Keeping up with the Cosmopolitans

Words by Maja Hattvang
Photography by Indigital Images Italy


It's a cold morning in Oslo on the first day of Oslo Runway. On the subway youth culture icon, Elise By Olsen, is changing from warm clothes into high heels and a floppy, striped cowboy-ish hat.

"I think Norway has the most progressive and interesting fashion scene in Scandinavia right now. I'm very excited," she tells me.

We're on our way to the Munch Museum, where the designer behind By Olsen’s hat, Anne Karine Thorbjørnsen—winner of last years Bik Bok Newcomer Award—is about to open the ball. The mood is somewhat lighter this season, more relaxed, less concerned with how everything is going to turn out. Janka Polliani, fashion blogger and international street style favourite, has been around the fashion week block.

"It feels very international. At the same time we're still missing some real fashion critique. I think people are afraid to be too negative. Nobody wants to lose Oslo Runway," Janka says.

Fashion week as a phenomenon is close to becoming outdated. Buyers don’t go to shows anymore. So for the people in the audience, the relevance revolves around the show itself, in a 48-hour bubble. There is no increase in sales for the designers showing at Oslo Runway. Many of them would do better in terms of sales by going to fairs instead. This format is about to loose its relevance.
— Jostein Wålengen

Still, a question that circulates is whether it would be more convenient for the fashion pack to have one big Scandinavian fashion week? Founder of Tableau Paper, Tove Sivertsen, disagrees.

"We can’t build an industry without a culture, and Oslo Runway helps create that culture," she says.

Fashion journalist and consultant Ida Eritsland agrees.

"Not even a fraction of these people would turn up in Stockholm, for instance. What I think we need to do, however, is to engage and excite the whole of Norway, not just preach to the choir. Norway is the biggest market for both H&M and Acne. We have to be our own best clients, to create a bigger and better market for Norwegian design, at home."

As the shows progress, there seem to be a lot of beige coats around, though some stand out. C.L.E.A.N by Christina Ledang, with her fresh pastels and square-cut faux fur, was fun—very Claudia Chiffer in Versace A/W94. Admir Batlak showed a similar color palette, with fuzzy pink and purple dresses adorned with clown collars and mock-political pageant sashes. Anne Karine Thorbjørnsen’s draped dresses and deconstructed shirts have been a massive hit with the fashion crowd in Oslo, and her new collection brought her distinct style to a new level. This time with elements of reptile and a more potent color palette. Steel blue. Pale purple. Hints of red.

On the more commercial side of the scale, Holzweiler and By TiMo cemented their status as solid providers of respectively streetwear with a hint of artistic spirit and romantic dresses. Yet, the Munch-references at Holzweiler (famous paintings like Scream and The Sun copy pasted onto sweatshirts) were a little blatant, and the flowy, flowery vibe at ByTiMo is starting to get a bit old.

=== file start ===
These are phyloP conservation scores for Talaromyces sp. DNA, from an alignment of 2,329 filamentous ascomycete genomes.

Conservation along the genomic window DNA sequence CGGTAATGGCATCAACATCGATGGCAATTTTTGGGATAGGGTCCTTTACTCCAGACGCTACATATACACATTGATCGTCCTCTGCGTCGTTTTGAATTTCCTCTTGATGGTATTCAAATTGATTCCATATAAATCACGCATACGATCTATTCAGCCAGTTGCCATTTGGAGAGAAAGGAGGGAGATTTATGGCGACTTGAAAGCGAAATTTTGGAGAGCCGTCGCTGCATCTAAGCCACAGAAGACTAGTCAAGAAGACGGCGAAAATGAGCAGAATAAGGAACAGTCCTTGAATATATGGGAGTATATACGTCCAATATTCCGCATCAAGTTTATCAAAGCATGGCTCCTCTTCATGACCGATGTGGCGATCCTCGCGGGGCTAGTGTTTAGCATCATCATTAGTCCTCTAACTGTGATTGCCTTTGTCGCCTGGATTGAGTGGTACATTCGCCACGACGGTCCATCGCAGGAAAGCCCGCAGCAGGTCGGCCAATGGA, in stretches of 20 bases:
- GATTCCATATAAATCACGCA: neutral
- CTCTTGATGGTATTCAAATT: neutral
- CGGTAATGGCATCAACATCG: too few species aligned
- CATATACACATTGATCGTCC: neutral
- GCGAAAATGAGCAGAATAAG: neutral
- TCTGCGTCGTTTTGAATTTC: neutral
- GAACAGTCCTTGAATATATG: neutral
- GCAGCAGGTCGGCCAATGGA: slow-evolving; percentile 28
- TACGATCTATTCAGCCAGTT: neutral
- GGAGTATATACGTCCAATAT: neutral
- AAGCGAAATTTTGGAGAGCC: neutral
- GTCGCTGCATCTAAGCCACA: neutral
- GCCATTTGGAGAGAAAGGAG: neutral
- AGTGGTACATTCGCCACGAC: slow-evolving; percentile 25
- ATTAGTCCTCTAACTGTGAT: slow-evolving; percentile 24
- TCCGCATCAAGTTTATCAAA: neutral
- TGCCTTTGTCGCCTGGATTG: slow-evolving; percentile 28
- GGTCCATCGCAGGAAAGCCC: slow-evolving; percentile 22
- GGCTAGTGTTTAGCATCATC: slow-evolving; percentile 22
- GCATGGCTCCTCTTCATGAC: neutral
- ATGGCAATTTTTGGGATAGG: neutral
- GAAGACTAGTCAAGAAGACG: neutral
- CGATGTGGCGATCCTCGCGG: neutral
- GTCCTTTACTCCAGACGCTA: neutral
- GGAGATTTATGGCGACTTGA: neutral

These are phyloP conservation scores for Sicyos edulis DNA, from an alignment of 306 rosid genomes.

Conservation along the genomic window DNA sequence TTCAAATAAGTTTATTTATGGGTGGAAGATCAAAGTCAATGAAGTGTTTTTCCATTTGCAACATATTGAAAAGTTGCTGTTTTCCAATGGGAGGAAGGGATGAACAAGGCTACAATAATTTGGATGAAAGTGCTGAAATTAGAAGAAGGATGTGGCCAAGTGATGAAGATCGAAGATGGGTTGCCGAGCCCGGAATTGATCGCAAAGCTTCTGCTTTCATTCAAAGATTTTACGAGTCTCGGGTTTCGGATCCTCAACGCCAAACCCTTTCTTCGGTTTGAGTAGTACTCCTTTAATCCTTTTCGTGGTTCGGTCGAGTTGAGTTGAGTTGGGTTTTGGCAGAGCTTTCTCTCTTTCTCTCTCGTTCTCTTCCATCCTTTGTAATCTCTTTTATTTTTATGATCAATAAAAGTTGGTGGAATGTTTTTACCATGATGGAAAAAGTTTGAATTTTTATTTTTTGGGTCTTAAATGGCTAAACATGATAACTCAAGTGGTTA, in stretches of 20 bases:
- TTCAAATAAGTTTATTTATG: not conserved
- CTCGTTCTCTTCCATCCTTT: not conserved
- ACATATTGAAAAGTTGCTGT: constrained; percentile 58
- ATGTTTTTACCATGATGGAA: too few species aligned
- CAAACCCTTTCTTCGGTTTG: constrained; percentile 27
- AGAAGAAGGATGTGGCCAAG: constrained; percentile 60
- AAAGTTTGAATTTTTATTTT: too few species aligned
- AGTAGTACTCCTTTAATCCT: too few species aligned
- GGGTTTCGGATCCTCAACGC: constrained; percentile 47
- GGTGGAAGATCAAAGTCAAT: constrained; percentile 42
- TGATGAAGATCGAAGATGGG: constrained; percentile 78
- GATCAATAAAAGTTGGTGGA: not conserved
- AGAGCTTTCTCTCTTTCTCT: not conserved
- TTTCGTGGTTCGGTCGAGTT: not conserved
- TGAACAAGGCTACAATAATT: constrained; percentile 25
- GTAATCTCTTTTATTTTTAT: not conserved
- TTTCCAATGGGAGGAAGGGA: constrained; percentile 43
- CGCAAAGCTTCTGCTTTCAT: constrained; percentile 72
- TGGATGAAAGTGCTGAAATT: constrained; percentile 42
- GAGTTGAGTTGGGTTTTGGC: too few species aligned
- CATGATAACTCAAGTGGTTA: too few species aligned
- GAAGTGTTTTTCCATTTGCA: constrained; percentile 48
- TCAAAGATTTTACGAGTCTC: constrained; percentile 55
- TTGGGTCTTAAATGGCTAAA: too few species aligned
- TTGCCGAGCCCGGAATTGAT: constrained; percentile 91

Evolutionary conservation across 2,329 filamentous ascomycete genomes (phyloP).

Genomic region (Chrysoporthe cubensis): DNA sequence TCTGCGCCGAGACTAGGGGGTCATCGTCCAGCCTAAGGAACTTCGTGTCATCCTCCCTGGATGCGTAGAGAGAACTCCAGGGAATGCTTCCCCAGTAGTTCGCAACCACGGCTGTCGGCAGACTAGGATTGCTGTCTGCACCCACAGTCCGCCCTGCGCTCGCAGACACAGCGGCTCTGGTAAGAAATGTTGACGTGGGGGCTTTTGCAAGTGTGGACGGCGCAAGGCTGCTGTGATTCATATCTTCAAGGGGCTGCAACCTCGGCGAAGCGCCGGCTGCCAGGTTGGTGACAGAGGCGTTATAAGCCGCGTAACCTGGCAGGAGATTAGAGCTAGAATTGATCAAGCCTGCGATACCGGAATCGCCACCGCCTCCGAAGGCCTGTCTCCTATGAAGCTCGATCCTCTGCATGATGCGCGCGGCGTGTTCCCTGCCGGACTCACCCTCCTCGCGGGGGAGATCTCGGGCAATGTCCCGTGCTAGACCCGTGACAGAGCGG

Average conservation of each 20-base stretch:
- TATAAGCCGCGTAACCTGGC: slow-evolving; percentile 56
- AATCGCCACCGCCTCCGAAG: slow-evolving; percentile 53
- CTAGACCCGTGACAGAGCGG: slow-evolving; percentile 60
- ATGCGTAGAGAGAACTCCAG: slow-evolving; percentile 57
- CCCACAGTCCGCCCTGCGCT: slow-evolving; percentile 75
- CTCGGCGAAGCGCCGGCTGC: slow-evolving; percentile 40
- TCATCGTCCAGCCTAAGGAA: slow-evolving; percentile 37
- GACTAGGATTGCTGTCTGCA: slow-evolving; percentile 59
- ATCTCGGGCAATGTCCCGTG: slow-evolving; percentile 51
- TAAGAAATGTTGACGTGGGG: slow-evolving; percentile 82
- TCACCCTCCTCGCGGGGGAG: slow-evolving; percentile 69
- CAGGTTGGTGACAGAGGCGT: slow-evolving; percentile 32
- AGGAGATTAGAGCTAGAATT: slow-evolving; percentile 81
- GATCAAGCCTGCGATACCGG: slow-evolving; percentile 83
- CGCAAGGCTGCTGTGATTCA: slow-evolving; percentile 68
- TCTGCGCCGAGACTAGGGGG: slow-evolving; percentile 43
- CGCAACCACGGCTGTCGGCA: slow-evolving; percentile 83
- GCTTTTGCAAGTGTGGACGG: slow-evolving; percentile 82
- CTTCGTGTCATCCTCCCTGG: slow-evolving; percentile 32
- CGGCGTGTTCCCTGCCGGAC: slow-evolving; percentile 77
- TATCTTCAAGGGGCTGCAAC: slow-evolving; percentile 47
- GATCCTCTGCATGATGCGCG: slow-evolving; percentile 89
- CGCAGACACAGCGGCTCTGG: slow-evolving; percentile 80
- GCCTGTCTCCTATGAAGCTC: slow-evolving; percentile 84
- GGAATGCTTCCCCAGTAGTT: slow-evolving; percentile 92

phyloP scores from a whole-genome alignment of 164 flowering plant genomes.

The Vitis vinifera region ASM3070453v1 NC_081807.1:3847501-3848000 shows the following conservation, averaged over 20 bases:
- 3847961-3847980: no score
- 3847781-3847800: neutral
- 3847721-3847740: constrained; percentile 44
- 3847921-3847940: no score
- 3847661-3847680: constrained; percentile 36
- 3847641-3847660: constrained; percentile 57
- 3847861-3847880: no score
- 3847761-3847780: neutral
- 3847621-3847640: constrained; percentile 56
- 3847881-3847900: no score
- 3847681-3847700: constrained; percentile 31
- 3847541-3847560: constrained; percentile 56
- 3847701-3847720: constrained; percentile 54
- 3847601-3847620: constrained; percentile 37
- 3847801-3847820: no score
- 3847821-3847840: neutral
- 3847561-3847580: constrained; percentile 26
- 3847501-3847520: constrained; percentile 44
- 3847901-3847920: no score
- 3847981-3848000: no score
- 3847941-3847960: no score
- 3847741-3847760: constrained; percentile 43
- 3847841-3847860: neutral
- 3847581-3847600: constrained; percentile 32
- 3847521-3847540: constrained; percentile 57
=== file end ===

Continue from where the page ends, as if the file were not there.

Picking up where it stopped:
Oslo Runway has undoubtedly evolved into a decent version of what fashion weeks are supposed to be, traditionally. But there is still something missing, according to PR consultant Jostein Wålengen. 

"Fashion week as a phenomenon is close to becoming outdated. Buyers don't go to shows anymore. So for the people in the audience, the relevance revolves around the show itself, in a 48-hour bubble. There is no increase in sales for the designers showing at Oslo Runway. Many of them would do better in terms of sales by going to fairs instead. This format is about to loose its relevance," Jostein says.

Instead, he believes in the evolving digital media.

"Until now, most digital platforms have been shaped by print media, which is surreal," Jostein adds. "There are so many unexplored possibilities. Take what is happening to style.com as an example. Hosting shows digitally, like Vogue did with Burberry, might be a better solution."

Fashion weeks are a bit like monarchy: there are probably better and more modern ways to do this, but we keep it anyway. Because we always have. And perhaps because we enjoy the glamour of it. But instead of royalty, we eagerly observe a hierarchy of influencers and the occasional SKAM actor. I can't help but wonder if this arena actually works for the better of the fashion industry, or if we are clinging on to an old fashioned tradition for our own sake. After all, Oslo is never as beautiful and full of style as during Oslo Runway.

Photography from the top: Anne Karine Thorbjørnsen, Holzweiler and Admir Batlak.